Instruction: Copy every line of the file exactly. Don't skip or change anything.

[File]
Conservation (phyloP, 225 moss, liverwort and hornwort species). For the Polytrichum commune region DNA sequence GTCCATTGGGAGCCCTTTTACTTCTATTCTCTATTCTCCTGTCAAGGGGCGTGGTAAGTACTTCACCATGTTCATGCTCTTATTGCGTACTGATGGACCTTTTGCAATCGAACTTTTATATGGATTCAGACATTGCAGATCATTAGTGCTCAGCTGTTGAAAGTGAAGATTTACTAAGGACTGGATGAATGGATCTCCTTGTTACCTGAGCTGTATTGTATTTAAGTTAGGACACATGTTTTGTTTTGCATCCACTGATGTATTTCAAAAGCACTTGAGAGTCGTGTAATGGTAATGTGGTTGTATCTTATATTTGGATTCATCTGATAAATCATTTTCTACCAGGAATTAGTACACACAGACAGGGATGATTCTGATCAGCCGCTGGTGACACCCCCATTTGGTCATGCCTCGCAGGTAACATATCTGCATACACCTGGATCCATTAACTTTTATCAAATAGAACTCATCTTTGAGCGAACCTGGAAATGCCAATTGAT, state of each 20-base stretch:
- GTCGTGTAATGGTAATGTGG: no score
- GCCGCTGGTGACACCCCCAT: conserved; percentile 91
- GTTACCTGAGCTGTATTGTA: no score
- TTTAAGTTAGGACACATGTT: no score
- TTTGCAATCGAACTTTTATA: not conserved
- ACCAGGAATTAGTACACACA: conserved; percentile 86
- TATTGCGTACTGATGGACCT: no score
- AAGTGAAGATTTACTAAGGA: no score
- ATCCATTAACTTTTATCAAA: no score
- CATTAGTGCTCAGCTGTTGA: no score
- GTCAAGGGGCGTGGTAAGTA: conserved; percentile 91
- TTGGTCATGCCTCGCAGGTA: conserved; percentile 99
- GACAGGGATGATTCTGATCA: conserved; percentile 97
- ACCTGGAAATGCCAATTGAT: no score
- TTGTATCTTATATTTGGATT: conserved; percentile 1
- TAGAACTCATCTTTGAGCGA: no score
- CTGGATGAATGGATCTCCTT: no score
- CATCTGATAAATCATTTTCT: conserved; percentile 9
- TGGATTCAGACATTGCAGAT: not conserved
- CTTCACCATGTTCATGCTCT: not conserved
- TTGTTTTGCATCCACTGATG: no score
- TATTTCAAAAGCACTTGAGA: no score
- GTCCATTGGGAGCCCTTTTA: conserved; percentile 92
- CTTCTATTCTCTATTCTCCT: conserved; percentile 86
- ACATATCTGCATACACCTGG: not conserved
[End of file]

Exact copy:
Conservation (phyloP, 225 moss, liverwort and hornwort species). For the Polytrichum commune region DNA sequence GTCCATTGGGAGCCCTTTTACTTCTATTCTCTATTCTCCTGTCAAGGGGCGTGGTAAGTACTTCACCATGTTCATGCTCTTATTGCGTACTGATGGACCTTTTGCAATCGAACTTTTATATGGATTCAGACATTGCAGATCATTAGTGCTCAGCTGTTGAAAGTGAAGATTTACTAAGGACTGGATGAATGGATCTCCTTGTTACCTGAGCTGTATTGTATTTAAGTTAGGACACATGTTTTGTTTTGCATCCACTGATGTATTTCAAAAGCACTTGAGAGTCGTGTAATGGTAATGTGGTTGTATCTTATATTTGGATTCATCTGATAAATCATTTTCTACCAGGAATTAGTACACACAGACAGGGATGATTCTGATCAGCCGCTGGTGACACCCCCATTTGGTCATGCCTCGCAGGTAACATATCTGCATACACCTGGATCCATTAACTTTTATCAAATAGAACTCATCTTTGAGCGAACCTGGAAATGCCAATTGAT, state of each 20-base stretch:
- GTCGTGTAATGGTAATGTGG: no score
- GCCGCTGGTGACACCCCCAT: conserved; percentile 91
- GTTACCTGAGCTGTATTGTA: no score
- TTTAAGTTAGGACACATGTT: no score
- TTTGCAATCGAACTTTTATA: not conserved
- ACCAGGAATTAGTACACACA: conserved; percentile 86
- TATTGCGTACTGATGGACCT: no score
- AAGTGAAGATTTACTAAGGA: no score
- ATCCATTAACTTTTATCAAA: no score
- CATTAGTGCTCAGCTGTTGA: no score
- GTCAAGGGGCGTGGTAAGTA: conserved; percentile 91
- TTGGTCATGCCTCGCAGGTA: conserved; percentile 99
- GACAGGGATGATTCTGATCA: conserved; percentile 97
- ACCTGGAAATGCCAATTGAT: no score
- TTGTATCTTATATTTGGATT: conserved; percentile 1
- TAGAACTCATCTTTGAGCGA: no score
- CTGGATGAATGGATCTCCTT: no score
- CATCTGATAAATCATTTTCT: conserved; percentile 9
- TGGATTCAGACATTGCAGAT: not conserved
- CTTCACCATGTTCATGCTCT: not conserved
- TTGTTTTGCATCCACTGATG: no score
- TATTTCAAAAGCACTTGAGA: no score
- GTCCATTGGGAGCCCTTTTA: conserved; percentile 92
- CTTCTATTCTCTATTCTCCT: conserved; percentile 86
- ACATATCTGCATACACCTGG: not conserved